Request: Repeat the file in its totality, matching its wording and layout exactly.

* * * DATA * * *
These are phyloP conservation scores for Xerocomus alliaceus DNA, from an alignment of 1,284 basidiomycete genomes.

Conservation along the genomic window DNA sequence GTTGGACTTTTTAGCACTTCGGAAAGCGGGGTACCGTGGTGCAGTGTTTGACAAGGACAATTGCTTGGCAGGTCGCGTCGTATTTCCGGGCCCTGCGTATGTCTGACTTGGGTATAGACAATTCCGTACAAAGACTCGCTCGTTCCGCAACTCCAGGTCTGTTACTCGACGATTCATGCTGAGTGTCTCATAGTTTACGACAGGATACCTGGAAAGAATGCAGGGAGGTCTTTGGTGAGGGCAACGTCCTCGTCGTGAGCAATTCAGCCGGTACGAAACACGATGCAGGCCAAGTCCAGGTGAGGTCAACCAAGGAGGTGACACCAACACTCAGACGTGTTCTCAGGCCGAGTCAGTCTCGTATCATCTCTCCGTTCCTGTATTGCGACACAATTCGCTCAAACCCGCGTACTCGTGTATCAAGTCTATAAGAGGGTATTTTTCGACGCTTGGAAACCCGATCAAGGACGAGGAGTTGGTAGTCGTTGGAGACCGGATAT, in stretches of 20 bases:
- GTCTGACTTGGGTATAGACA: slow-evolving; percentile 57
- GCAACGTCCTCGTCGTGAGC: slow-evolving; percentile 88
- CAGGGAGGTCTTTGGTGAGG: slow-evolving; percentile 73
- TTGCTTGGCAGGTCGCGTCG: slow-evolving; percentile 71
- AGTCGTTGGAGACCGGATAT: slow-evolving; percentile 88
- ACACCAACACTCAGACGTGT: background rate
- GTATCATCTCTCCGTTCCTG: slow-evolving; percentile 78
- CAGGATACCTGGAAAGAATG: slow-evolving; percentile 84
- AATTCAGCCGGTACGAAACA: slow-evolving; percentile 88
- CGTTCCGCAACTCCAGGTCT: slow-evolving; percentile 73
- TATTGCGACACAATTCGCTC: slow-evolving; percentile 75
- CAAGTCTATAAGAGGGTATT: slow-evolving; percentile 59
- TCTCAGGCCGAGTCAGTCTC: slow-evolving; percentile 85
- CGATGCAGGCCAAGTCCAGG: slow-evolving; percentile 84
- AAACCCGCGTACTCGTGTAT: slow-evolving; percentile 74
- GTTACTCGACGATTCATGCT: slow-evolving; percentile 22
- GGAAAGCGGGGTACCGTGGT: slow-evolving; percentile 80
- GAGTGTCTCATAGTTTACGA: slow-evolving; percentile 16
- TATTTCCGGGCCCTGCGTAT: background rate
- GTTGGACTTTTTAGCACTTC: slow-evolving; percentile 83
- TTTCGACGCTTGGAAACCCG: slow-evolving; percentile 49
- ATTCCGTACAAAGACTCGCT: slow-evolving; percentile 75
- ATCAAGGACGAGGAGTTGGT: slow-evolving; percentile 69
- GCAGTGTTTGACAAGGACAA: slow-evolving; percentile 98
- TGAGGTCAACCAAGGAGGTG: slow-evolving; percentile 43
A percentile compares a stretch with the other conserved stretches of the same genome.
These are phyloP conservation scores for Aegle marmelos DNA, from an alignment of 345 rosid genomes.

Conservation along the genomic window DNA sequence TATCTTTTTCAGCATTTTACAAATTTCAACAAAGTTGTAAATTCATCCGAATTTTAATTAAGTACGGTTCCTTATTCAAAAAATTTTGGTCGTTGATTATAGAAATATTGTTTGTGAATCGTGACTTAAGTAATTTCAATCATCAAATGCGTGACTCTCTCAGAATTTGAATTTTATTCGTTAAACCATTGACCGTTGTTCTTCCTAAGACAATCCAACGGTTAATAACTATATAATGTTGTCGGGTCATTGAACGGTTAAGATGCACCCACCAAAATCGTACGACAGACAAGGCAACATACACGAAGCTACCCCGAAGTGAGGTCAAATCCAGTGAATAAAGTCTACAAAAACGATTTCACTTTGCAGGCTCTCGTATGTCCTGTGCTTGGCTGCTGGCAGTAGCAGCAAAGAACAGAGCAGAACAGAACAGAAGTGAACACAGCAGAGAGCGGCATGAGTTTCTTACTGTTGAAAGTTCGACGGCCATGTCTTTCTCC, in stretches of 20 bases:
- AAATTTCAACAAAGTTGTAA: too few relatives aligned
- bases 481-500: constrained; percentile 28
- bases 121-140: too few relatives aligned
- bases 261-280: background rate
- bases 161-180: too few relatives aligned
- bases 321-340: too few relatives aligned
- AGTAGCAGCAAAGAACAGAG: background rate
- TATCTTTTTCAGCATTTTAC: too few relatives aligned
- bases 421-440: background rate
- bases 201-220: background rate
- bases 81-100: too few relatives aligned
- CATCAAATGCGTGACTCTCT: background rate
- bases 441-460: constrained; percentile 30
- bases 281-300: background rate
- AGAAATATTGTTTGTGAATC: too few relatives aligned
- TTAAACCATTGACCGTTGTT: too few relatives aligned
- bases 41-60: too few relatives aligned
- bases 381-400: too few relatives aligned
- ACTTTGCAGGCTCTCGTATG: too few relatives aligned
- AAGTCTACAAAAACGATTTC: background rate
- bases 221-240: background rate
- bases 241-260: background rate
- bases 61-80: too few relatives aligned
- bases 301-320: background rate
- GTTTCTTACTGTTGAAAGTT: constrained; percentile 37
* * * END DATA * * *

These are phyloP conservation scores for Xerocomus alliaceus DNA, from an alignment of 1,284 basidiomycete genomes.

Conservation along the genomic window DNA sequence GTTGGACTTTTTAGCACTTCGGAAAGCGGGGTACCGTGGTGCAGTGTTTGACAAGGACAATTGCTTGGCAGGTCGCGTCGTATTTCCGGGCCCTGCGTATGTCTGACTTGGGTATAGACAATTCCGTACAAAGACTCGCTCGTTCCGCAACTCCAGGTCTGTTACTCGACGATTCATGCTGAGTGTCTCATAGTTTACGACAGGATACCTGGAAAGAATGCAGGGAGGTCTTTGGTGAGGGCAACGTCCTCGTCGTGAGCAATTCAGCCGGTACGAAACACGATGCAGGCCAAGTCCAGGTGAGGTCAACCAAGGAGGTGACACCAACACTCAGACGTGTTCTCAGGCCGAGTCAGTCTCGTATCATCTCTCCGTTCCTGTATTGCGACACAATTCGCTCAAACCCGCGTACTCGTGTATCAAGTCTATAAGAGGGTATTTTTCGACGCTTGGAAACCCGATCAAGGACGAGGAGTTGGTAGTCGTTGGAGACCGGATAT, in stretches of 20 bases:
- GTCTGACTTGGGTATAGACA: slow-evolving; percentile 57
- GCAACGTCCTCGTCGTGAGC: slow-evolving; percentile 88
- CAGGGAGGTCTTTGGTGAGG: slow-evolving; percentile 73
- TTGCTTGGCAGGTCGCGTCG: slow-evolving; percentile 71
- AGTCGTTGGAGACCGGATAT: slow-evolving; percentile 88
- ACACCAACACTCAGACGTGT: background rate
- GTATCATCTCTCCGTTCCTG: slow-evolving; percentile 78
- CAGGATACCTGGAAAGAATG: slow-evolving; percentile 84
- AATTCAGCCGGTACGAAACA: slow-evolving; percentile 88
- CGTTCCGCAACTCCAGGTCT: slow-evolving; percentile 73
- TATTGCGACACAATTCGCTC: slow-evolving; percentile 75
- CAAGTCTATAAGAGGGTATT: slow-evolving; percentile 59
- TCTCAGGCCGAGTCAGTCTC: slow-evolving; percentile 85
- CGATGCAGGCCAAGTCCAGG: slow-evolving; percentile 84
- AAACCCGCGTACTCGTGTAT: slow-evolving; percentile 74
- GTTACTCGACGATTCATGCT: slow-evolving; percentile 22
- GGAAAGCGGGGTACCGTGGT: slow-evolving; percentile 80
- GAGTGTCTCATAGTTTACGA: slow-evolving; percentile 16
- TATTTCCGGGCCCTGCGTAT: background rate
- GTTGGACTTTTTAGCACTTC: slow-evolving; percentile 83
- TTTCGACGCTTGGAAACCCG: slow-evolving; percentile 49
- ATTCCGTACAAAGACTCGCT: slow-evolving; percentile 75
- ATCAAGGACGAGGAGTTGGT: slow-evolving; percentile 69
- GCAGTGTTTGACAAGGACAA: slow-evolving; percentile 98
- TGAGGTCAACCAAGGAGGTG: slow-evolving; percentile 43
A percentile compares a stretch with the other conserved stretches of the same genome.
These are phyloP conservation scores for Aegle marmelos DNA, from an alignment of 345 rosid genomes.

Conservation along the genomic window DNA sequence TATCTTTTTCAGCATTTTACAAATTTCAACAAAGTTGTAAATTCATCCGAATTTTAATTAAGTACGGTTCCTTATTCAAAAAATTTTGGTCGTTGATTATAGAAATATTGTTTGTGAATCGTGACTTAAGTAATTTCAATCATCAAATGCGTGACTCTCTCAGAATTTGAATTTTATTCGTTAAACCATTGACCGTTGTTCTTCCTAAGACAATCCAACGGTTAATAACTATATAATGTTGTCGGGTCATTGAACGGTTAAGATGCACCCACCAAAATCGTACGACAGACAAGGCAACATACACGAAGCTACCCCGAAGTGAGGTCAAATCCAGTGAATAAAGTCTACAAAAACGATTTCACTTTGCAGGCTCTCGTATGTCCTGTGCTTGGCTGCTGGCAGTAGCAGCAAAGAACAGAGCAGAACAGAACAGAAGTGAACACAGCAGAGAGCGGCATGAGTTTCTTACTGTTGAAAGTTCGACGGCCATGTCTTTCTCC, in stretches of 20 bases:
- AAATTTCAACAAAGTTGTAA: too few relatives aligned
- bases 481-500: constrained; percentile 28
- bases 121-140: too few relatives aligned
- bases 261-280: background rate
- bases 161-180: too few relatives aligned
- bases 321-340: too few relatives aligned
- AGTAGCAGCAAAGAACAGAG: background rate
- TATCTTTTTCAGCATTTTAC: too few relatives aligned
- bases 421-440: background rate
- bases 201-220: background rate
- bases 81-100: too few relatives aligned
- CATCAAATGCGTGACTCTCT: background rate
- bases 441-460: constrained; percentile 30
- bases 281-300: background rate
- AGAAATATTGTTTGTGAATC: too few relatives aligned
- TTAAACCATTGACCGTTGTT: too few relatives aligned
- bases 41-60: too few relatives aligned
- bases 381-400: too few relatives aligned
- ACTTTGCAGGCTCTCGTATG: too few relatives aligned
- AAGTCTACAAAAACGATTTC: background rate
- bases 221-240: background rate
- bases 241-260: background rate
- bases 61-80: too few relatives aligned
- bases 301-320: background rate
- GTTTCTTACTGTTGAAAGTT: constrained; percentile 37